Here, the court has complied with the notice requirements set out by Knight. The motion to seal was filed on the public docket on 18 July 2019. (DE # 573.) On 23 July 2019, the court also filed a notice to the public, which provided an additional fourteen days for the public to submit objections to the motion to seal. (DE # 575.) Thus, the motion was docketed, and notice provided, “reasonably in advance of” the date of this decision. See Stone, 855 F.2d at 181.

         The court considers the four documents at issue in turn.

         A. Motion and Exhibit

         The parties assert that the “‘the right of access at issue arises under the common law.'” (DE # 574, at 2 (quoting CTB, Inc. v. Hog Slat, Inc., No. 7:14-cv-157-D, 2015 U.S. Dist. LEXIS 171798, at *2-3 (E.D. N.C. Dec. 22, 2015)).) Although the Motion and Exhibit do not involve adjudication of the parties' substantive rights, the Motion requests approval of the Exhibit, an “administrative device.” (See DE # 574, at 4.) Such approval necessitates court review and consideration of the Exhibit. As such, these documents require judicial action and play a role in the adjudicative process. See In re Section 2703(D), 707 F.3d at 290-91 (holding motions through which the government requests access to electronic communication data “are ‘judicial records' because they were filed with the objective of obtaining judicial action or relief”). The court therefore agrees with the parties that the common law presumption of access attaches to the Motion and Exhibit.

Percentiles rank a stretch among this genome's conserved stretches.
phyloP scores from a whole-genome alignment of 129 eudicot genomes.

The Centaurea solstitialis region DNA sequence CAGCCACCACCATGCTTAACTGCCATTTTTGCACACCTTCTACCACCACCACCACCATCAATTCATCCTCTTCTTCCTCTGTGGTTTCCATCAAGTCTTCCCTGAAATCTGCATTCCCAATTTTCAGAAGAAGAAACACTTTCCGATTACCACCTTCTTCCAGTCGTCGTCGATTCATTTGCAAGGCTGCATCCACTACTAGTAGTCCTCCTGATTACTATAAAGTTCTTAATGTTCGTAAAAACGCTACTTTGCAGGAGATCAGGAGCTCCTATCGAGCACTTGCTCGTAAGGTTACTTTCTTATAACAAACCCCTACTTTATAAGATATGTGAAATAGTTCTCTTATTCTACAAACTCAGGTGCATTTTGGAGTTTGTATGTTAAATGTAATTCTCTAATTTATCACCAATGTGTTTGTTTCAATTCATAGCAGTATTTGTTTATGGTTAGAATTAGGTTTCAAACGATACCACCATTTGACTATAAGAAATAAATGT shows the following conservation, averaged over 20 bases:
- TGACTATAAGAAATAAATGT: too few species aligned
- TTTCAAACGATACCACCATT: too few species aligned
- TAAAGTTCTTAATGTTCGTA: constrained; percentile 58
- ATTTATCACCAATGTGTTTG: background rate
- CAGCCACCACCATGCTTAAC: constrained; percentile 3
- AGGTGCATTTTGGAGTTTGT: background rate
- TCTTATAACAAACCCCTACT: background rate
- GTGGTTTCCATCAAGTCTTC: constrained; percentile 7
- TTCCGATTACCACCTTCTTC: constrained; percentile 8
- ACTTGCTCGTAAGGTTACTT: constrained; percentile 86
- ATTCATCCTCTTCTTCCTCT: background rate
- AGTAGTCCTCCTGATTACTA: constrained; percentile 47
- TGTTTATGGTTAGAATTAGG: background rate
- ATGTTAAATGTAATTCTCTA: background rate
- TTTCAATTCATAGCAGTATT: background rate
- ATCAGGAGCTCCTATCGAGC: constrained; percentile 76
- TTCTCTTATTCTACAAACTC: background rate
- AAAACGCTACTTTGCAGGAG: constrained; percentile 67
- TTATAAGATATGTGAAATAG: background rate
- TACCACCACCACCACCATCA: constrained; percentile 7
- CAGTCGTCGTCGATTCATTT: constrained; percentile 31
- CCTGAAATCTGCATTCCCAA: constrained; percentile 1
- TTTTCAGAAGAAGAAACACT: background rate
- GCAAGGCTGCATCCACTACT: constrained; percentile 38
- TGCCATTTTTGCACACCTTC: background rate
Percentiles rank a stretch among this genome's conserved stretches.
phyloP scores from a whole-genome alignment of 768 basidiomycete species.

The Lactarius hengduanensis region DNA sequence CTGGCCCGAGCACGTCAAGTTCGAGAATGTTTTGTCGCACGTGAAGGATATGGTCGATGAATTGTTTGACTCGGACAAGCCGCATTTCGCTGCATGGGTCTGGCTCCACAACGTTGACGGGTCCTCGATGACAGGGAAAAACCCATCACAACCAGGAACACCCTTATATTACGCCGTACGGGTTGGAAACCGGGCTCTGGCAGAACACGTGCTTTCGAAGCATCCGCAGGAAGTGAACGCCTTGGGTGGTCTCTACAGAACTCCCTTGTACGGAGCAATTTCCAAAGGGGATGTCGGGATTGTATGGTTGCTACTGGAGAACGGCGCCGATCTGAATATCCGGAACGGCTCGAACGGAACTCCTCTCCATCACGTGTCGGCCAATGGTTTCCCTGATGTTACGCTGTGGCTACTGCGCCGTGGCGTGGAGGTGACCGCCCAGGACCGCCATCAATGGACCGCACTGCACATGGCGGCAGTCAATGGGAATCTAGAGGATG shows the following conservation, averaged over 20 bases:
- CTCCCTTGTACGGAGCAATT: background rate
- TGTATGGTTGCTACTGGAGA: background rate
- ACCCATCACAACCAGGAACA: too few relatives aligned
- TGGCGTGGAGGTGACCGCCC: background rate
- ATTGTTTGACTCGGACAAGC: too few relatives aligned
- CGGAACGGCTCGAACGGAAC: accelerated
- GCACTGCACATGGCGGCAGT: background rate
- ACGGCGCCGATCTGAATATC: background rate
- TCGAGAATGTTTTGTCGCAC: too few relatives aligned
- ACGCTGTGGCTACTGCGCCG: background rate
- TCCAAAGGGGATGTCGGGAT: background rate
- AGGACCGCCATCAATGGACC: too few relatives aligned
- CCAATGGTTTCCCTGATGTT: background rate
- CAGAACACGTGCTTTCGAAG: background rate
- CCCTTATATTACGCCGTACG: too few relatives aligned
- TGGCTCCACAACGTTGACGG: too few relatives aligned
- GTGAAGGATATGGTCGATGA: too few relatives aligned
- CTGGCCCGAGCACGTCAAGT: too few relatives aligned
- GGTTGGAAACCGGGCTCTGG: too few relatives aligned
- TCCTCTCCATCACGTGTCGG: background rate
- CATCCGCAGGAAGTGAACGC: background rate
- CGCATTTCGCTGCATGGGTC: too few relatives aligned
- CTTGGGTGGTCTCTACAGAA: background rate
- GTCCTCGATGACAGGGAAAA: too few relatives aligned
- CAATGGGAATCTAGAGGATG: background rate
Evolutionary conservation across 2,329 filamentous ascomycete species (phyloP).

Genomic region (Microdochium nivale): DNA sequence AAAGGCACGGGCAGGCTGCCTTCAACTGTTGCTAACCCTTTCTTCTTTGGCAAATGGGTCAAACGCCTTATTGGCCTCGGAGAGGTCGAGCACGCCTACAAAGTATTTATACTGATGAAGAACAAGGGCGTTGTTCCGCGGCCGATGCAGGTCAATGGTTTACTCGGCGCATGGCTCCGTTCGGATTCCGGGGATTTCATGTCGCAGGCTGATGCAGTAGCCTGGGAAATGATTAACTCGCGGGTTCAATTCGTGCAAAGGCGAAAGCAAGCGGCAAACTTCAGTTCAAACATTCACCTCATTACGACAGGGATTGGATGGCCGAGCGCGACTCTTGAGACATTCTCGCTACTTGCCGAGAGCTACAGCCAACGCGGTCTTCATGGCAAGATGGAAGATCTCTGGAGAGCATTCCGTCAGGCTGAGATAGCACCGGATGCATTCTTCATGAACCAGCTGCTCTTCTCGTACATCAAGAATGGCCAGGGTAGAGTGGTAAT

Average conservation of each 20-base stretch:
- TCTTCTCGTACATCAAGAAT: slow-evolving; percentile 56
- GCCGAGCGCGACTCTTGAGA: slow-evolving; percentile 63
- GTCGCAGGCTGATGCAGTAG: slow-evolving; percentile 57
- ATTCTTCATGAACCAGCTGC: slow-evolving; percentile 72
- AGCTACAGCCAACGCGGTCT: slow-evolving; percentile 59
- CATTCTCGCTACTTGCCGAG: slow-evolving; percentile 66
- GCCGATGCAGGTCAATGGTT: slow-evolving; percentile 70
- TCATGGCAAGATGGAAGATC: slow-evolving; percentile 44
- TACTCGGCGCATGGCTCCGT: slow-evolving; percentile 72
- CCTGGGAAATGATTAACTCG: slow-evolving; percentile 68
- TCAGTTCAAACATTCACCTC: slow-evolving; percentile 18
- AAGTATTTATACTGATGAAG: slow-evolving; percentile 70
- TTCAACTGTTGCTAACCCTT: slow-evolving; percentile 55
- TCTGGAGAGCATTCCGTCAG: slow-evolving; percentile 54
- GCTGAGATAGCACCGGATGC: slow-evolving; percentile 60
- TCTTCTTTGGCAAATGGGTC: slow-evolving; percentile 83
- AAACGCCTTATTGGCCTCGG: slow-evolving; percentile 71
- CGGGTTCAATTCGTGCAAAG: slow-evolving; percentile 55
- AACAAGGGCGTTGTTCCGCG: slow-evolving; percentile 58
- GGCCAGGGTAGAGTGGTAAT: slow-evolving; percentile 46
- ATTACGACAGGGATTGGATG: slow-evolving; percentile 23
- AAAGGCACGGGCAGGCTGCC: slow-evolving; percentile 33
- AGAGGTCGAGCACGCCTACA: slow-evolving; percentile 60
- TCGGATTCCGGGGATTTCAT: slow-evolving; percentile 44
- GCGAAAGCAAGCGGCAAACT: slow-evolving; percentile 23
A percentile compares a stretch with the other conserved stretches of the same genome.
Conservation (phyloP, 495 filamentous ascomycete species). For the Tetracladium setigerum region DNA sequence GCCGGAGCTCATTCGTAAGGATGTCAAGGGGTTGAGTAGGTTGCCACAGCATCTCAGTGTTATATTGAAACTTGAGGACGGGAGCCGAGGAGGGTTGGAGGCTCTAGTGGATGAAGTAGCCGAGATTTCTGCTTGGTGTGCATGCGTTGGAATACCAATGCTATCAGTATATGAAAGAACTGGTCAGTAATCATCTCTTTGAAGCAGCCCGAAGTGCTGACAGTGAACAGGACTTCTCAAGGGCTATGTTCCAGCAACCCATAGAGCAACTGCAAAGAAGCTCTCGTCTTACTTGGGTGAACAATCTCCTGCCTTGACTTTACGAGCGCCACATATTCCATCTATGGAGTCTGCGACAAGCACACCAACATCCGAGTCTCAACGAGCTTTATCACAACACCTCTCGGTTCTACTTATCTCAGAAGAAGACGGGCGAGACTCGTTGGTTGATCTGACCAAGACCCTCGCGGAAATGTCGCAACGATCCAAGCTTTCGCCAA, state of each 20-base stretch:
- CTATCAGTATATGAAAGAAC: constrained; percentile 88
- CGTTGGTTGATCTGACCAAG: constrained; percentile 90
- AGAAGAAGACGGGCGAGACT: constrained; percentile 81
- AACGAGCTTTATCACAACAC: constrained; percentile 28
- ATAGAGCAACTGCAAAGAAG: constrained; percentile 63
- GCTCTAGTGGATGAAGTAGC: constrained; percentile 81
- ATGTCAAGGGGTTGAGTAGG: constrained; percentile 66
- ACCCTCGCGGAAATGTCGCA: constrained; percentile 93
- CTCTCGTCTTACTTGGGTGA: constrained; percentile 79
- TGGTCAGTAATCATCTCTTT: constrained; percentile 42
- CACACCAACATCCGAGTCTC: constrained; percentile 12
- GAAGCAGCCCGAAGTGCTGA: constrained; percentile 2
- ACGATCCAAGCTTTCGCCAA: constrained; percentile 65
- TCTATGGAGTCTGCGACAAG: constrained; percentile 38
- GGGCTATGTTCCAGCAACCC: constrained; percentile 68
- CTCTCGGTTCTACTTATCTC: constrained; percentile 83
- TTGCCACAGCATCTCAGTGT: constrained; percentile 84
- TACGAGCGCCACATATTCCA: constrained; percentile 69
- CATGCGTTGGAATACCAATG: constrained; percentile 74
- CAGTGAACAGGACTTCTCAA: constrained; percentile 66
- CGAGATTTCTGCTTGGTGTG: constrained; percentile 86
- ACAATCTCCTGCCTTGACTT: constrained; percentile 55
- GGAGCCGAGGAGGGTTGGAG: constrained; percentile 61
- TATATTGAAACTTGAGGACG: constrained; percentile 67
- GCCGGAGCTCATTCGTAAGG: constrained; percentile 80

To overcome this presumption, “a court must find that there is a ‘significant countervailing interest' in support of sealing that outweighs the public's interest in openness.” In re Section 2703(D), 707 F.3d at 293 (quoting Under Seal v. Under Seal, 326 F.3d 479, 486 (4th Cir. 2003)). “[T]he party seeking to overcome the presumption bears the burden of showing [such] significant interest . . . .” CTB, Inc., 2015 U.S. Dist. LEXIS 171798, at *3.

In balancing the [movant's] interest and the public's right to access, a court may consider the following factors: ‘[1] whether the records are sought for improper purposes, such as promoting public scandals or unfairly gaining a business advantage; [2] whether release would enhance the public's understanding of an important historical event; and ...